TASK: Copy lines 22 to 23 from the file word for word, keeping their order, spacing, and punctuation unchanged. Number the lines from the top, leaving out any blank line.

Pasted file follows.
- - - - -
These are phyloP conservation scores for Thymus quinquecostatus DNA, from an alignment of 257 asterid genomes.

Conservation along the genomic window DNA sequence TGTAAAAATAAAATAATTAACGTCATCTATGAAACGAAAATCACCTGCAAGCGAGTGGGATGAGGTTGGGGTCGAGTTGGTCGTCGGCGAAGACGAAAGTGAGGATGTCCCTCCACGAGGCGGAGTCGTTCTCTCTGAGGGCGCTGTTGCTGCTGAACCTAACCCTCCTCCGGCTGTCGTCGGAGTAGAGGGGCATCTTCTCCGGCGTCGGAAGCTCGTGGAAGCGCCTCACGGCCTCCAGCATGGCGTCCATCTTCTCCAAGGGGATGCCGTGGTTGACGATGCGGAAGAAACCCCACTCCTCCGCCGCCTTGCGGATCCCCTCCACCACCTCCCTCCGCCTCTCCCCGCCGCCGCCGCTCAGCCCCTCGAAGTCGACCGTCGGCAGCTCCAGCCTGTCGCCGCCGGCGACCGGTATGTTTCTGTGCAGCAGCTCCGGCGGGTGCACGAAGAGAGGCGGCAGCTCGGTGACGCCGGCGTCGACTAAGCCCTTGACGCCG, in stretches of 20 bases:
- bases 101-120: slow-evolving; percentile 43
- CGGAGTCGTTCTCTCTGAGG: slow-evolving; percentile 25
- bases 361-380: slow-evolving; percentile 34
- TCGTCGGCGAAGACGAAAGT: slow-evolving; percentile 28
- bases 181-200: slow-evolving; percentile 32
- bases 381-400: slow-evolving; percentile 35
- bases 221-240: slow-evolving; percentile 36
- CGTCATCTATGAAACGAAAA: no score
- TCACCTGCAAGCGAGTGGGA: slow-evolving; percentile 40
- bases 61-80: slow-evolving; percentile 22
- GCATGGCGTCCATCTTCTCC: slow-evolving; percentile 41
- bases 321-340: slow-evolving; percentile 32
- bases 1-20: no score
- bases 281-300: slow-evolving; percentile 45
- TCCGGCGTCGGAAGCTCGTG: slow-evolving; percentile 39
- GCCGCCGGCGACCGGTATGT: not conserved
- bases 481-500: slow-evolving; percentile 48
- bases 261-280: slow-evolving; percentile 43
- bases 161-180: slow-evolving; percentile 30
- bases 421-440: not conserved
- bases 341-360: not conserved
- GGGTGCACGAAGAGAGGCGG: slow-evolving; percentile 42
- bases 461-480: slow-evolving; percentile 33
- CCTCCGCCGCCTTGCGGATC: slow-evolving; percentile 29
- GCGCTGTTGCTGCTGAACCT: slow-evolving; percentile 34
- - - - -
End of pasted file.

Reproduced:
- bases 421-440: not conserved
- bases 341-360: not conserved